The new land allotment policy prescribes various guidelines, including the extent of land for a particular project in case of allotment by the government or its agencies, and also puts similar limitations on private land acquisitions, though indirectly.
A company now might not be able to acquire the extent of land it wishes to for a particular project, even through direct purchase from land owners in Andhra Pradesh, as the state government’s new policy prescribes land requirement depending on the size and nature of a project.
The new land allotment policy, issued in September, prescribes various guidelines, including the extent of land (principle of judicious allotment) for a particular project in case of allotment by the government or its agencies.
However, the state’s effort to standardise the extent of land required for each kind of project, say a power project of a particular size, also puts similar limitations on private land acquisitions, though indirectly.
“Even if someone would want to directly buy the land from farmers, he cannot acquire as much as he wants in the name of a particular project because land use conversion is a matter that has to be decided by the government under the existing laws,” a senior government official told Business Standard.
When it comes to how much extent is to be allowed for land use conversion for a particular project, the authorities concerned will now have to take the indicative requirement suggested by the new policy as a benchmark.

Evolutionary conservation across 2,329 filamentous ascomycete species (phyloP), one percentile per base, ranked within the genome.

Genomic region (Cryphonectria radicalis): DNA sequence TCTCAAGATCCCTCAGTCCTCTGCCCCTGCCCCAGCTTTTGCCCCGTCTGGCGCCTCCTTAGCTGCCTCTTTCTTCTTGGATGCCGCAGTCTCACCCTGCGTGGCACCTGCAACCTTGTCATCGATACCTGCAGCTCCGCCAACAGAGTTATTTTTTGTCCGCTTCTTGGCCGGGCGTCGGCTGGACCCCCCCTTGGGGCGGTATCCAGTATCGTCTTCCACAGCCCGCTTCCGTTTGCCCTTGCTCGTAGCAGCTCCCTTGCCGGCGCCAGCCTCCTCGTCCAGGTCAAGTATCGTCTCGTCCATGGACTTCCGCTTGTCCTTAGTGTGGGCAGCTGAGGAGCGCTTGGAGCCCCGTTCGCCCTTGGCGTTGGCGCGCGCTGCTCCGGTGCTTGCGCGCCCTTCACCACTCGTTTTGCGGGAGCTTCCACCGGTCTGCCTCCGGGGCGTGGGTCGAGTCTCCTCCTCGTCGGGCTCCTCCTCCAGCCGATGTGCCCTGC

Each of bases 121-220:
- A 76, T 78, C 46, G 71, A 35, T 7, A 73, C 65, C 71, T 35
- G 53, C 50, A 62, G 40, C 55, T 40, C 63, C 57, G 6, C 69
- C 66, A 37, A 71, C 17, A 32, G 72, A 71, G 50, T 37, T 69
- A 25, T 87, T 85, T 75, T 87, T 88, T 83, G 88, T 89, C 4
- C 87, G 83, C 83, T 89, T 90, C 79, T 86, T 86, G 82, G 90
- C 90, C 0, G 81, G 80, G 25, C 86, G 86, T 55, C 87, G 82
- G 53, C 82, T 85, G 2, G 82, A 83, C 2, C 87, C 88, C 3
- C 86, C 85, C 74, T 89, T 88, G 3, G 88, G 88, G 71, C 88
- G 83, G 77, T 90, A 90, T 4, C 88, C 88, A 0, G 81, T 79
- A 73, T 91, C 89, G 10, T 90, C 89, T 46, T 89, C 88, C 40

For instance, the policy states that a 4,000-Mw thermal power project requires about 2,440 acres if it is a pit head or a load centre station using indigenous coal and 925-1,220 acres if it’s a coastal power station based on imported coal. This puts a question mark on the rationale of many previous land allotments made in Andhra.
Even imported-coal based coastal power projects such as the Krishnapatnam ultra mega power project was given over 2,500 acres of land.
“The governments had earlier given land in different sizes to projects of same capacity and nature in a completely arbitrary manner. This had given rise to a kind of land loot and subsequent scandals. The new policy is intended to check such arbitrary land allotments in the future," said the official.
Most of the government land had already been lost to private interests in this way as the new policy came a bit too late, the official said. If there is a political will in the government, the authorities could take back at least 200,000-300,000 acres on the basis of land not being utilised for the intended purpose, he said.
The revenue department, which deals with land issues, has already given out instructions to the district administration to reexamine all the land allotment proposals in the light of the new policy.